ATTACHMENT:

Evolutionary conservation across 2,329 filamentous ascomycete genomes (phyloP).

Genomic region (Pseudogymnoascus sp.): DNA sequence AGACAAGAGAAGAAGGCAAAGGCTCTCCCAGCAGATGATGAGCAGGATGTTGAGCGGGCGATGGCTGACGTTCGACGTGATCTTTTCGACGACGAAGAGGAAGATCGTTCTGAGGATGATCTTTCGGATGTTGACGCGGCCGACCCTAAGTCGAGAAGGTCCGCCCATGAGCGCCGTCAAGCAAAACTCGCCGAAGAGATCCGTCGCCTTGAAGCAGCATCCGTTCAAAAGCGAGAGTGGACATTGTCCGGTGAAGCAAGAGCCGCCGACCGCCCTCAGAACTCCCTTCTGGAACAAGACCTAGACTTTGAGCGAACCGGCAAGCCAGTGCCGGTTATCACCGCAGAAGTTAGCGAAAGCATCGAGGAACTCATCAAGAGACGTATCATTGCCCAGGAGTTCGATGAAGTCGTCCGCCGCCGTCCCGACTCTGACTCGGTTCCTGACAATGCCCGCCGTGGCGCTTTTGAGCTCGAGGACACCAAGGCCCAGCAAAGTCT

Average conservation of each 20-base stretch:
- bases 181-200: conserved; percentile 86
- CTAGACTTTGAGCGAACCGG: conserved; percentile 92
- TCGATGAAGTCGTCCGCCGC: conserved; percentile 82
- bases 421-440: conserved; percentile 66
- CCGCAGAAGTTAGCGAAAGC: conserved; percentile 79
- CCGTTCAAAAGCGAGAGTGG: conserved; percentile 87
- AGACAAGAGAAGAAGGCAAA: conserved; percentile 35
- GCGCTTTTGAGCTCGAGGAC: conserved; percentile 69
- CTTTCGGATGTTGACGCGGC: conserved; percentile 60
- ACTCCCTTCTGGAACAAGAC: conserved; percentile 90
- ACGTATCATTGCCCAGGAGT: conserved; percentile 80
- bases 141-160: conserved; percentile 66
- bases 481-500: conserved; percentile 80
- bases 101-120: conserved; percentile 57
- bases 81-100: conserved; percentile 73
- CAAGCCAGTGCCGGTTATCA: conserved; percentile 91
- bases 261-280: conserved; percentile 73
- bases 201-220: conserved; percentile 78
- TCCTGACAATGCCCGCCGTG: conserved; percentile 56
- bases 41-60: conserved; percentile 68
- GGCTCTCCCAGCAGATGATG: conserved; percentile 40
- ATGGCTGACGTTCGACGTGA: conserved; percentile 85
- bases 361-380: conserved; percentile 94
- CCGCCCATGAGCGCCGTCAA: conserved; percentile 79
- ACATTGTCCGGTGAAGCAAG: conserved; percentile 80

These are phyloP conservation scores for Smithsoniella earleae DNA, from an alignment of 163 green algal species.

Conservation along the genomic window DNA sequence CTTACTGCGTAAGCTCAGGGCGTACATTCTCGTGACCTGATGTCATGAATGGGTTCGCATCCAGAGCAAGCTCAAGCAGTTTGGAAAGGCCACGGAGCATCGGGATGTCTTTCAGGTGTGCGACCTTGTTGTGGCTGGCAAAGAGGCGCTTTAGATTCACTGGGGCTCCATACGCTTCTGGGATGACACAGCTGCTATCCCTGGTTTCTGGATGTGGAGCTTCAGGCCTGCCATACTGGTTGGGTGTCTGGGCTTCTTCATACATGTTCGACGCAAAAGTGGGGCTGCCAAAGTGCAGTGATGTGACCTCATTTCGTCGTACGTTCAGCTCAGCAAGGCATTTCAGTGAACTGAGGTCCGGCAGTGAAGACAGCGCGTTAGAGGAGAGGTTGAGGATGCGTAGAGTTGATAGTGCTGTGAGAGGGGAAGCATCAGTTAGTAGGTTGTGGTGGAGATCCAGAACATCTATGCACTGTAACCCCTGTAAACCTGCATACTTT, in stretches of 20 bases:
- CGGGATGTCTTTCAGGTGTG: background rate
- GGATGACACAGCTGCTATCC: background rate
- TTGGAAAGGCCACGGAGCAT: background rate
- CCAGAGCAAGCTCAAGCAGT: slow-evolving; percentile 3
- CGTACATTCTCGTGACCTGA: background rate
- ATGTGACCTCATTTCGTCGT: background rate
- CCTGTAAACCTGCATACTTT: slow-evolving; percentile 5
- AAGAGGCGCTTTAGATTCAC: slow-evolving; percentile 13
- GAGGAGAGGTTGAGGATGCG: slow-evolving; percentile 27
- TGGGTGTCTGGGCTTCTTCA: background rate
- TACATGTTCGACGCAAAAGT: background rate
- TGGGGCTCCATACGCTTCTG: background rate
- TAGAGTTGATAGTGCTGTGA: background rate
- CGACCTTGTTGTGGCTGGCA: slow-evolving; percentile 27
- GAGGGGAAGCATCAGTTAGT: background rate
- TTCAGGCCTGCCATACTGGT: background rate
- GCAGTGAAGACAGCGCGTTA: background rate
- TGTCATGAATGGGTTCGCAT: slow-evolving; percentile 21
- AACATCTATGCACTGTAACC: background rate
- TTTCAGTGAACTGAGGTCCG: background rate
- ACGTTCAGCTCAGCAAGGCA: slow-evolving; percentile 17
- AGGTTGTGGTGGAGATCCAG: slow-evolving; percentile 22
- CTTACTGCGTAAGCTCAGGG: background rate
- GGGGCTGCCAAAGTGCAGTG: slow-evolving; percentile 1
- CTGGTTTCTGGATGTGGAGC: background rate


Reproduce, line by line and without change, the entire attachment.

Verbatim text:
Evolutionary conservation across 2,329 filamentous ascomycete genomes (phyloP).

Genomic region (Pseudogymnoascus sp.): DNA sequence AGACAAGAGAAGAAGGCAAAGGCTCTCCCAGCAGATGATGAGCAGGATGTTGAGCGGGCGATGGCTGACGTTCGACGTGATCTTTTCGACGACGAAGAGGAAGATCGTTCTGAGGATGATCTTTCGGATGTTGACGCGGCCGACCCTAAGTCGAGAAGGTCCGCCCATGAGCGCCGTCAAGCAAAACTCGCCGAAGAGATCCGTCGCCTTGAAGCAGCATCCGTTCAAAAGCGAGAGTGGACATTGTCCGGTGAAGCAAGAGCCGCCGACCGCCCTCAGAACTCCCTTCTGGAACAAGACCTAGACTTTGAGCGAACCGGCAAGCCAGTGCCGGTTATCACCGCAGAAGTTAGCGAAAGCATCGAGGAACTCATCAAGAGACGTATCATTGCCCAGGAGTTCGATGAAGTCGTCCGCCGCCGTCCCGACTCTGACTCGGTTCCTGACAATGCCCGCCGTGGCGCTTTTGAGCTCGAGGACACCAAGGCCCAGCAAAGTCT

Average conservation of each 20-base stretch:
- bases 181-200: conserved; percentile 86
- CTAGACTTTGAGCGAACCGG: conserved; percentile 92
- TCGATGAAGTCGTCCGCCGC: conserved; percentile 82
- bases 421-440: conserved; percentile 66
- CCGCAGAAGTTAGCGAAAGC: conserved; percentile 79
- CCGTTCAAAAGCGAGAGTGG: conserved; percentile 87
- AGACAAGAGAAGAAGGCAAA: conserved; percentile 35
- GCGCTTTTGAGCTCGAGGAC: conserved; percentile 69
- CTTTCGGATGTTGACGCGGC: conserved; percentile 60
- ACTCCCTTCTGGAACAAGAC: conserved; percentile 90
- ACGTATCATTGCCCAGGAGT: conserved; percentile 80
- bases 141-160: conserved; percentile 66
- bases 481-500: conserved; percentile 80
- bases 101-120: conserved; percentile 57
- bases 81-100: conserved; percentile 73
- CAAGCCAGTGCCGGTTATCA: conserved; percentile 91
- bases 261-280: conserved; percentile 73
- bases 201-220: conserved; percentile 78
- TCCTGACAATGCCCGCCGTG: conserved; percentile 56
- bases 41-60: conserved; percentile 68
- GGCTCTCCCAGCAGATGATG: conserved; percentile 40
- ATGGCTGACGTTCGACGTGA: conserved; percentile 85
- bases 361-380: conserved; percentile 94
- CCGCCCATGAGCGCCGTCAA: conserved; percentile 79
- ACATTGTCCGGTGAAGCAAG: conserved; percentile 80

These are phyloP conservation scores for Smithsoniella earleae DNA, from an alignment of 163 green algal species.

Conservation along the genomic window DNA sequence CTTACTGCGTAAGCTCAGGGCGTACATTCTCGTGACCTGATGTCATGAATGGGTTCGCATCCAGAGCAAGCTCAAGCAGTTTGGAAAGGCCACGGAGCATCGGGATGTCTTTCAGGTGTGCGACCTTGTTGTGGCTGGCAAAGAGGCGCTTTAGATTCACTGGGGCTCCATACGCTTCTGGGATGACACAGCTGCTATCCCTGGTTTCTGGATGTGGAGCTTCAGGCCTGCCATACTGGTTGGGTGTCTGGGCTTCTTCATACATGTTCGACGCAAAAGTGGGGCTGCCAAAGTGCAGTGATGTGACCTCATTTCGTCGTACGTTCAGCTCAGCAAGGCATTTCAGTGAACTGAGGTCCGGCAGTGAAGACAGCGCGTTAGAGGAGAGGTTGAGGATGCGTAGAGTTGATAGTGCTGTGAGAGGGGAAGCATCAGTTAGTAGGTTGTGGTGGAGATCCAGAACATCTATGCACTGTAACCCCTGTAAACCTGCATACTTT, in stretches of 20 bases:
- CGGGATGTCTTTCAGGTGTG: background rate
- GGATGACACAGCTGCTATCC: background rate
- TTGGAAAGGCCACGGAGCAT: background rate
- CCAGAGCAAGCTCAAGCAGT: slow-evolving; percentile 3
- CGTACATTCTCGTGACCTGA: background rate
- ATGTGACCTCATTTCGTCGT: background rate
- CCTGTAAACCTGCATACTTT: slow-evolving; percentile 5
- AAGAGGCGCTTTAGATTCAC: slow-evolving; percentile 13
- GAGGAGAGGTTGAGGATGCG: slow-evolving; percentile 27
- TGGGTGTCTGGGCTTCTTCA: background rate
- TACATGTTCGACGCAAAAGT: background rate
- TGGGGCTCCATACGCTTCTG: background rate
- TAGAGTTGATAGTGCTGTGA: background rate
- CGACCTTGTTGTGGCTGGCA: slow-evolving; percentile 27
- GAGGGGAAGCATCAGTTAGT: background rate
- TTCAGGCCTGCCATACTGGT: background rate
- GCAGTGAAGACAGCGCGTTA: background rate
- TGTCATGAATGGGTTCGCAT: slow-evolving; percentile 21
- AACATCTATGCACTGTAACC: background rate
- TTTCAGTGAACTGAGGTCCG: background rate
- ACGTTCAGCTCAGCAAGGCA: slow-evolving; percentile 17
- AGGTTGTGGTGGAGATCCAG: slow-evolving; percentile 22
- CTTACTGCGTAAGCTCAGGG: background rate
- GGGGCTGCCAAAGTGCAGTG: slow-evolving; percentile 1
- CTGGTTTCTGGATGTGGAGC: background rate